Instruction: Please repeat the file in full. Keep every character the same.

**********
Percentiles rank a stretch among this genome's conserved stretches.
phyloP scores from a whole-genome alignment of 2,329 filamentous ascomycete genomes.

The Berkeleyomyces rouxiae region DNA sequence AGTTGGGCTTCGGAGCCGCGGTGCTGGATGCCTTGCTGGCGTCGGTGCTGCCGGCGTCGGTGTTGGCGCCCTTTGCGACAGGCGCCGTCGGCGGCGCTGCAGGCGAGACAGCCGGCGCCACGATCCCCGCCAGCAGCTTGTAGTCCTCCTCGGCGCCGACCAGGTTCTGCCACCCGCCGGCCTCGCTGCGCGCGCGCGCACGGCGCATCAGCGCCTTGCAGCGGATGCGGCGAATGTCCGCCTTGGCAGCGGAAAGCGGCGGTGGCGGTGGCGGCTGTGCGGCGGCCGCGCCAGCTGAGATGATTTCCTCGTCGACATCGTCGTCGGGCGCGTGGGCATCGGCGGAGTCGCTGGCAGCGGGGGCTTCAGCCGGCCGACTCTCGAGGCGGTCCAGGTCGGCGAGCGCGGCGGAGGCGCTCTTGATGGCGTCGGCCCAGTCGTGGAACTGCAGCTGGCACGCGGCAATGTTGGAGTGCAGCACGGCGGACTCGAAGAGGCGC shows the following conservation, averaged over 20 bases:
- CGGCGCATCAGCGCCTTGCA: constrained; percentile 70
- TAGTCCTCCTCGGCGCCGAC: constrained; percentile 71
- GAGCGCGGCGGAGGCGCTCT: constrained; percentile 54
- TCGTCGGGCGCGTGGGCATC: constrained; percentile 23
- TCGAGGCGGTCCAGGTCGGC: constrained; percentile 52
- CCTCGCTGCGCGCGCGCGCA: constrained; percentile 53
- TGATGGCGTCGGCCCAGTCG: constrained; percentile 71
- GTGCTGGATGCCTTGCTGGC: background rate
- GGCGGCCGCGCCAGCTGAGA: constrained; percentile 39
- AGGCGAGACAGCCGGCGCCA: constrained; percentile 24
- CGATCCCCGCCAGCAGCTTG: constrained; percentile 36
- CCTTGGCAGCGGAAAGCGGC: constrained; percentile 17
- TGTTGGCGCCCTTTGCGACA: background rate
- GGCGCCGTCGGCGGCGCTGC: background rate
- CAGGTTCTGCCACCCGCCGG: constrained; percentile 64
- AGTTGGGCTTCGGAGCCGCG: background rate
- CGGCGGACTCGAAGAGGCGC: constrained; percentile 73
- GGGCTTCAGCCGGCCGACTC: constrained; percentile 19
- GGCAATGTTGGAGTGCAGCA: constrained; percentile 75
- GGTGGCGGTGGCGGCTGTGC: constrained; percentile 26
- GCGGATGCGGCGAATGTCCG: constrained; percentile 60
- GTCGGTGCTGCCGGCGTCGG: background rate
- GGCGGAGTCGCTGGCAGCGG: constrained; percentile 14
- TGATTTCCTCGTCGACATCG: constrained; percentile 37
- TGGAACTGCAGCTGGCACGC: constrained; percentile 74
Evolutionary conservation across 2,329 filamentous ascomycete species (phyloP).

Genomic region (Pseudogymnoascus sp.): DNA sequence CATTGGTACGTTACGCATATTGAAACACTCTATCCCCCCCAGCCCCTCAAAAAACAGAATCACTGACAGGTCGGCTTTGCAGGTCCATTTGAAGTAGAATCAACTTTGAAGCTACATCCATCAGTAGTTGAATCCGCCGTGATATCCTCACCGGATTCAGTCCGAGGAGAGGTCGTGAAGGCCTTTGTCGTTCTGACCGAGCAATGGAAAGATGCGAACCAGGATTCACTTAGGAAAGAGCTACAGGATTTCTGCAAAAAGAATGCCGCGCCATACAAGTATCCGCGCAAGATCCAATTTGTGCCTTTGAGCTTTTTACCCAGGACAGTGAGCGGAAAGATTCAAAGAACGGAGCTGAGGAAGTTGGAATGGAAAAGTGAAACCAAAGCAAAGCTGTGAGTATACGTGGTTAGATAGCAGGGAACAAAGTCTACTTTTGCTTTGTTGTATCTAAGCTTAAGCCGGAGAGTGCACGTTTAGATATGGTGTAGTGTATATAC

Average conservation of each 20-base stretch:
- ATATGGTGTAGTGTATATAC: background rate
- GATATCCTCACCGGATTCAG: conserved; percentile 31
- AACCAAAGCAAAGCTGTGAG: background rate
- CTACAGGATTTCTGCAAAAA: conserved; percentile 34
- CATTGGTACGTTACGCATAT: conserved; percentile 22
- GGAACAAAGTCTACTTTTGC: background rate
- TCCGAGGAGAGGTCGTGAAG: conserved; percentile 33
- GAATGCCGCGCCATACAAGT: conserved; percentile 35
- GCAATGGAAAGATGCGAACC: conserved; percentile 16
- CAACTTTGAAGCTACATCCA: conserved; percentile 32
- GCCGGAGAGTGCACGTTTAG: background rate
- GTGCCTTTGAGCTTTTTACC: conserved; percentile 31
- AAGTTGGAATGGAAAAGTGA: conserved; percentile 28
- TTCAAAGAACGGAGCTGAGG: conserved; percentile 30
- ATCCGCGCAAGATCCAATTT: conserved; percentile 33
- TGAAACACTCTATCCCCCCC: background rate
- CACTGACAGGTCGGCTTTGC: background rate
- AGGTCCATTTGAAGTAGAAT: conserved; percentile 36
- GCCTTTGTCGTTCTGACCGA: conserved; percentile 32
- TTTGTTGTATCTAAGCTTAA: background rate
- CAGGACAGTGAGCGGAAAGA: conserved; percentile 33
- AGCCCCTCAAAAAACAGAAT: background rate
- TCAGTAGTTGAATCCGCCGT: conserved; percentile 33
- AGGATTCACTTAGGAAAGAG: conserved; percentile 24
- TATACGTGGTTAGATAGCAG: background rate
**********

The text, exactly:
Percentiles rank a stretch among this genome's conserved stretches.
phyloP scores from a whole-genome alignment of 2,329 filamentous ascomycete genomes.

The Berkeleyomyces rouxiae region DNA sequence AGTTGGGCTTCGGAGCCGCGGTGCTGGATGCCTTGCTGGCGTCGGTGCTGCCGGCGTCGGTGTTGGCGCCCTTTGCGACAGGCGCCGTCGGCGGCGCTGCAGGCGAGACAGCCGGCGCCACGATCCCCGCCAGCAGCTTGTAGTCCTCCTCGGCGCCGACCAGGTTCTGCCACCCGCCGGCCTCGCTGCGCGCGCGCGCACGGCGCATCAGCGCCTTGCAGCGGATGCGGCGAATGTCCGCCTTGGCAGCGGAAAGCGGCGGTGGCGGTGGCGGCTGTGCGGCGGCCGCGCCAGCTGAGATGATTTCCTCGTCGACATCGTCGTCGGGCGCGTGGGCATCGGCGGAGTCGCTGGCAGCGGGGGCTTCAGCCGGCCGACTCTCGAGGCGGTCCAGGTCGGCGAGCGCGGCGGAGGCGCTCTTGATGGCGTCGGCCCAGTCGTGGAACTGCAGCTGGCACGCGGCAATGTTGGAGTGCAGCACGGCGGACTCGAAGAGGCGC shows the following conservation, averaged over 20 bases:
- CGGCGCATCAGCGCCTTGCA: constrained; percentile 70
- TAGTCCTCCTCGGCGCCGAC: constrained; percentile 71
- GAGCGCGGCGGAGGCGCTCT: constrained; percentile 54
- TCGTCGGGCGCGTGGGCATC: constrained; percentile 23
- TCGAGGCGGTCCAGGTCGGC: constrained; percentile 52
- CCTCGCTGCGCGCGCGCGCA: constrained; percentile 53
- TGATGGCGTCGGCCCAGTCG: constrained; percentile 71
- GTGCTGGATGCCTTGCTGGC: background rate
- GGCGGCCGCGCCAGCTGAGA: constrained; percentile 39
- AGGCGAGACAGCCGGCGCCA: constrained; percentile 24
- CGATCCCCGCCAGCAGCTTG: constrained; percentile 36
- CCTTGGCAGCGGAAAGCGGC: constrained; percentile 17
- TGTTGGCGCCCTTTGCGACA: background rate
- GGCGCCGTCGGCGGCGCTGC: background rate
- CAGGTTCTGCCACCCGCCGG: constrained; percentile 64
- AGTTGGGCTTCGGAGCCGCG: background rate
- CGGCGGACTCGAAGAGGCGC: constrained; percentile 73
- GGGCTTCAGCCGGCCGACTC: constrained; percentile 19
- GGCAATGTTGGAGTGCAGCA: constrained; percentile 75
- GGTGGCGGTGGCGGCTGTGC: constrained; percentile 26
- GCGGATGCGGCGAATGTCCG: constrained; percentile 60
- GTCGGTGCTGCCGGCGTCGG: background rate
- GGCGGAGTCGCTGGCAGCGG: constrained; percentile 14
- TGATTTCCTCGTCGACATCG: constrained; percentile 37
- TGGAACTGCAGCTGGCACGC: constrained; percentile 74
Evolutionary conservation across 2,329 filamentous ascomycete species (phyloP).

Genomic region (Pseudogymnoascus sp.): DNA sequence CATTGGTACGTTACGCATATTGAAACACTCTATCCCCCCCAGCCCCTCAAAAAACAGAATCACTGACAGGTCGGCTTTGCAGGTCCATTTGAAGTAGAATCAACTTTGAAGCTACATCCATCAGTAGTTGAATCCGCCGTGATATCCTCACCGGATTCAGTCCGAGGAGAGGTCGTGAAGGCCTTTGTCGTTCTGACCGAGCAATGGAAAGATGCGAACCAGGATTCACTTAGGAAAGAGCTACAGGATTTCTGCAAAAAGAATGCCGCGCCATACAAGTATCCGCGCAAGATCCAATTTGTGCCTTTGAGCTTTTTACCCAGGACAGTGAGCGGAAAGATTCAAAGAACGGAGCTGAGGAAGTTGGAATGGAAAAGTGAAACCAAAGCAAAGCTGTGAGTATACGTGGTTAGATAGCAGGGAACAAAGTCTACTTTTGCTTTGTTGTATCTAAGCTTAAGCCGGAGAGTGCACGTTTAGATATGGTGTAGTGTATATAC

Average conservation of each 20-base stretch:
- ATATGGTGTAGTGTATATAC: background rate
- GATATCCTCACCGGATTCAG: conserved; percentile 31
- AACCAAAGCAAAGCTGTGAG: background rate
- CTACAGGATTTCTGCAAAAA: conserved; percentile 34
- CATTGGTACGTTACGCATAT: conserved; percentile 22
- GGAACAAAGTCTACTTTTGC: background rate
- TCCGAGGAGAGGTCGTGAAG: conserved; percentile 33
- GAATGCCGCGCCATACAAGT: conserved; percentile 35
- GCAATGGAAAGATGCGAACC: conserved; percentile 16
- CAACTTTGAAGCTACATCCA: conserved; percentile 32
- GCCGGAGAGTGCACGTTTAG: background rate
- GTGCCTTTGAGCTTTTTACC: conserved; percentile 31
- AAGTTGGAATGGAAAAGTGA: conserved; percentile 28
- TTCAAAGAACGGAGCTGAGG: conserved; percentile 30
- ATCCGCGCAAGATCCAATTT: conserved; percentile 33
- TGAAACACTCTATCCCCCCC: background rate
- CACTGACAGGTCGGCTTTGC: background rate
- AGGTCCATTTGAAGTAGAAT: conserved; percentile 36
- GCCTTTGTCGTTCTGACCGA: conserved; percentile 32
- TTTGTTGTATCTAAGCTTAA: background rate
- CAGGACAGTGAGCGGAAAGA: conserved; percentile 33
- AGCCCCTCAAAAAACAGAAT: background rate
- TCAGTAGTTGAATCCGCCGT: conserved; percentile 33
- AGGATTCACTTAGGAAAGAG: conserved; percentile 24
- TATACGTGGTTAGATAGCAG: background rate